A. leucurus have larger feet than other antelope squirrels, which allow them to quickly evade and escape predators. They remain cool during the hot desert days by retreating to their burrows and limiting the majority of activity to the early morning and late evening hours. Some white-tailed squirrels have been known to sound shrill alarm calls when predators are nearby to warn relatives of incoming danger.
A. nelsoni are able to function in temperatures up to 40 °C (104 °F) and do not hibernate, however, they will lower their core temperature to within a few degrees of the ambient temperature of a burrow. Likewise, they will lower their activity level when food is scarce to preserve energy.
A. interpres live in very hot, arid climates and so have adapted to laying flat (to maximize heat distribution) in a shaded spot against the cool ground. This allows for the Texas squirrel to be active during the hottest part of the day when most predators are inactive.
A. harrisii are the only antelope squirrels who dig their own burrows instead of re-purposing burrows of other animals. They cool down by salivation and holding their tails above their heads to provide shade. During times of cold, they survive off the seeds they cached.
- "IUCN RedList: A. harrisii, A. nelsoni, A.interpres, A. leucurus" accessed 5 January 2015.
- Kays, Roland W.; Wilson, Don E. (2002). Mammals of North America. Princeton, NJ: Princeton University Press. p. 64. ISBN 0691070121.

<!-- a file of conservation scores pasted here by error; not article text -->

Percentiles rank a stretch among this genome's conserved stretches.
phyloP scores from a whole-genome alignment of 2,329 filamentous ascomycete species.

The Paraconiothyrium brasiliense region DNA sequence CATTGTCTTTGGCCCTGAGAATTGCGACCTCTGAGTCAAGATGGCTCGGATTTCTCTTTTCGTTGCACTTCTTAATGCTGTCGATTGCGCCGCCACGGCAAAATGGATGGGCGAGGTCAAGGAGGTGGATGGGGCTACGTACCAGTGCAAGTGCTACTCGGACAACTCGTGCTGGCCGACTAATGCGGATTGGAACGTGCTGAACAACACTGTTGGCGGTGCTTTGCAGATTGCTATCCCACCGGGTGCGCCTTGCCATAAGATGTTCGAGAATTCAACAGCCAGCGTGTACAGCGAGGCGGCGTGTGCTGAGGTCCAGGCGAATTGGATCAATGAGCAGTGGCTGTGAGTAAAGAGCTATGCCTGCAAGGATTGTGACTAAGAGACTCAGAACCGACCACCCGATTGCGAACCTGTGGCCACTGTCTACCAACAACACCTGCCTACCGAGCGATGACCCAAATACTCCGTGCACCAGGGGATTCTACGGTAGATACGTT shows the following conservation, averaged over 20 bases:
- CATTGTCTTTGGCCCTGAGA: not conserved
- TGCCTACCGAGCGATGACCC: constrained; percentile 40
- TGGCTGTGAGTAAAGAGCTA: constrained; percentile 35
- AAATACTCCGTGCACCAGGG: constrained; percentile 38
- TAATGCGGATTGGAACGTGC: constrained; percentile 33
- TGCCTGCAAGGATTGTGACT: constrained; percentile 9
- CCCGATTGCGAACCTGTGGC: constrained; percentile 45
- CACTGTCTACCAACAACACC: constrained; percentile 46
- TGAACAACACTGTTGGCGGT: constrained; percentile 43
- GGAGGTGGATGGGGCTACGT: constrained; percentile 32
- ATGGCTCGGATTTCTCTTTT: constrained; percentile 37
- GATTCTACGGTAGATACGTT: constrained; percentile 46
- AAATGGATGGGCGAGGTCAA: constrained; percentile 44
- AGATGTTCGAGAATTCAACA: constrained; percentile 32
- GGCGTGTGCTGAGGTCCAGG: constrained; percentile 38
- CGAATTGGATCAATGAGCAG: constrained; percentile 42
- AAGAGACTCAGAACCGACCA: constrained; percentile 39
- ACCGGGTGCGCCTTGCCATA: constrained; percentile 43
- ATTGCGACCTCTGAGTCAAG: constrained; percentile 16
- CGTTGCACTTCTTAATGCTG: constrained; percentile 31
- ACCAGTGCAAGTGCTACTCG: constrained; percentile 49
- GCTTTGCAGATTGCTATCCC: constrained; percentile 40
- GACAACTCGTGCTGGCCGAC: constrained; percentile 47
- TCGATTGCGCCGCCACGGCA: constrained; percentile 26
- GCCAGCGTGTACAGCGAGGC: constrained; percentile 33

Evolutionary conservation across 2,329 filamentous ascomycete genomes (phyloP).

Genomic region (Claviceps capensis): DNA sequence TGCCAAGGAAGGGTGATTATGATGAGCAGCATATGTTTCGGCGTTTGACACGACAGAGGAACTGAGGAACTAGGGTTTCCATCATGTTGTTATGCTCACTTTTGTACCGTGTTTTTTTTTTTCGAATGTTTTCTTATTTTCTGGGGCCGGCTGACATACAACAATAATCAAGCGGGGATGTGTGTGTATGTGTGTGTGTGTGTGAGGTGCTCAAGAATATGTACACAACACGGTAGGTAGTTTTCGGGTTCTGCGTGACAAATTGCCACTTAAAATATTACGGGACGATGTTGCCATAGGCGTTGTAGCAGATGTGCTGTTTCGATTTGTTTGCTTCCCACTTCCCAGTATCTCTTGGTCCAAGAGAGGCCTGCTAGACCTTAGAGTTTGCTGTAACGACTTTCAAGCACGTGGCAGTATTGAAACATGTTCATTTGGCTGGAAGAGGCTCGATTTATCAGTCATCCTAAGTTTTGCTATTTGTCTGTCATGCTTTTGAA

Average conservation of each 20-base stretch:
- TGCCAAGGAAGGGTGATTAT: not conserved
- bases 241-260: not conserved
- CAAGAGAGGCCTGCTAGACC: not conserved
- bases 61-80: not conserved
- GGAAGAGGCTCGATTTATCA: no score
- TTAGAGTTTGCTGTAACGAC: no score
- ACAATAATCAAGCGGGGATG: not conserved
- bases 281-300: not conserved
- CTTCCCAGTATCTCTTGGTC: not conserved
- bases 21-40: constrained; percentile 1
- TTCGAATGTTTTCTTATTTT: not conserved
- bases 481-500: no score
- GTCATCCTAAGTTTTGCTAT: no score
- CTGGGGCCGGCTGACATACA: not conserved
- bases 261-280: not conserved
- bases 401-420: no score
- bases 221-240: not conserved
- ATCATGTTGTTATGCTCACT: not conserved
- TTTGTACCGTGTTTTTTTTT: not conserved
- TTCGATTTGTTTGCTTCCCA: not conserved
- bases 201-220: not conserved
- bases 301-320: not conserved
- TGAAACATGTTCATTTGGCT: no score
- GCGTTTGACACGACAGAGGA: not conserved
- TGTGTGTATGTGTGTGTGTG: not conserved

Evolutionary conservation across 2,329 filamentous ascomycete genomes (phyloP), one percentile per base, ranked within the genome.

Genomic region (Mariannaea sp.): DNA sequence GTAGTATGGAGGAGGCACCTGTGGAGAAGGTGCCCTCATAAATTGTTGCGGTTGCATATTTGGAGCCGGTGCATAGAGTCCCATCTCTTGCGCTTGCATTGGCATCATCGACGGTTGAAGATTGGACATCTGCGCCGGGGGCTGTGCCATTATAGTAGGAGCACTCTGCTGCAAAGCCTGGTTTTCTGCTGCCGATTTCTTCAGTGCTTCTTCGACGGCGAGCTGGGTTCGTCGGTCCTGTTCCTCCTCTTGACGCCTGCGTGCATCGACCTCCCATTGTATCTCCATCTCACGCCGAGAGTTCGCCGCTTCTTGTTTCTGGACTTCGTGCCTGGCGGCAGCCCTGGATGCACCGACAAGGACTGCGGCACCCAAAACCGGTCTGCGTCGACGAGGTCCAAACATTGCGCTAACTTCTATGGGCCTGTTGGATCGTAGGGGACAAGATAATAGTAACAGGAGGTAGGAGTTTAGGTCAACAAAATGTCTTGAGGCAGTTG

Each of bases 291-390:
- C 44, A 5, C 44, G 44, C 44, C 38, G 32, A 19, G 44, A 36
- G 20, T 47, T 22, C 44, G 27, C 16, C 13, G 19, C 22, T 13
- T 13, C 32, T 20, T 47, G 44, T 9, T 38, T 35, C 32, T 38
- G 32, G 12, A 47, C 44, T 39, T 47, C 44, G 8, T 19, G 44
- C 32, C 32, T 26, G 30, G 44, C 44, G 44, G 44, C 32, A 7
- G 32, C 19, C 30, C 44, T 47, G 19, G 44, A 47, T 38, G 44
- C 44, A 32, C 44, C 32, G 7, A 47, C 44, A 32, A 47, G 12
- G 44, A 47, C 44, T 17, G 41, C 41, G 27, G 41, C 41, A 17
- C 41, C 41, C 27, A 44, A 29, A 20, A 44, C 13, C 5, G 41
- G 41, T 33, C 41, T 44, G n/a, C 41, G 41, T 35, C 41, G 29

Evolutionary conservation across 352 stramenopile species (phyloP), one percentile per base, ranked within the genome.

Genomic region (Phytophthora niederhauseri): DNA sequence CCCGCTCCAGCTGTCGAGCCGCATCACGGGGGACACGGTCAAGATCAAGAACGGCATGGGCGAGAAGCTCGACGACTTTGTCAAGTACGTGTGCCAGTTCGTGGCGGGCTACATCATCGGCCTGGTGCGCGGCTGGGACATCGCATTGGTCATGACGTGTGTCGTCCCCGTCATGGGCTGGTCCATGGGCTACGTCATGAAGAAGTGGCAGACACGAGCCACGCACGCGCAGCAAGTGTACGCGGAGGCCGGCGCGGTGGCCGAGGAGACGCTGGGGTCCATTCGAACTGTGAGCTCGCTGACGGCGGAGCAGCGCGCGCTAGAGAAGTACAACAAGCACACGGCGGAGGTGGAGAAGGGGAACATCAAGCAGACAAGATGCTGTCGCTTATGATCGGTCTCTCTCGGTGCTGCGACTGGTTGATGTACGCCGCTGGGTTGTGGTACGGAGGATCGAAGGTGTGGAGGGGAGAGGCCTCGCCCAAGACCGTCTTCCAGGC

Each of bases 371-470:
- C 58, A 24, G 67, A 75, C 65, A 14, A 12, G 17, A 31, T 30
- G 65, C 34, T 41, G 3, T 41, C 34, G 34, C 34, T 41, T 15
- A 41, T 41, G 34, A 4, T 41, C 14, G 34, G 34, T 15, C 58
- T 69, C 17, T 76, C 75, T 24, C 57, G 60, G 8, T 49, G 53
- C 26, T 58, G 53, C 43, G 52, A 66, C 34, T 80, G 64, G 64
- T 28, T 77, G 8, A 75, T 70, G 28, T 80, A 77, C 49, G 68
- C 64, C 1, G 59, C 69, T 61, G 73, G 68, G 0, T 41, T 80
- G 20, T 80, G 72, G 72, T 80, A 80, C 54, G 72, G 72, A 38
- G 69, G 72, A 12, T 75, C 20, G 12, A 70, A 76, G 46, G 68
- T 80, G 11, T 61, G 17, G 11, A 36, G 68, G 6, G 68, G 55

- "Animal Diversity Web: Ammospermophilus leucurus" accessed 5 January 2015.
- "Arizona Desert Museum: Ammospermophilus harrisii" accessed 5 January 2015.
- "Mammals of Texas Online: Ammospermophilus interpres" accessed 5 January 2015.
- "Animal Diversity Web: Ammospermophilus nelsoni" accessed 5 January 2015.
- "Idaho Museum of Natural History Online: Ammospermophilus leucurus" accessed 5 January 2015.
- Zeiner, D.C., W.F. Laudenslayer, Jr., K.E. Mayer, and M. White, eds. 1988-1990. California Wildlife. Vol. I-III, California Depart. of Fish and Game, Sacramento, California.
- "Digital Desert: Ammospermophilus leucurus" accessed 5 January 2015.
- "Pawnation: Antelope Ground Squirrel Adaptations" accessed 5 January 2015.
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- Thorington, R. W. Jr. and R. S. Hoffman. 2005. Family Sciuridae. pp. 754–818 in Mammal Species of the World a Taxonomic and Geographic Reference. D. E. Wilson and D. M. Reeder eds. Johns Hopkins University Press, Baltimore.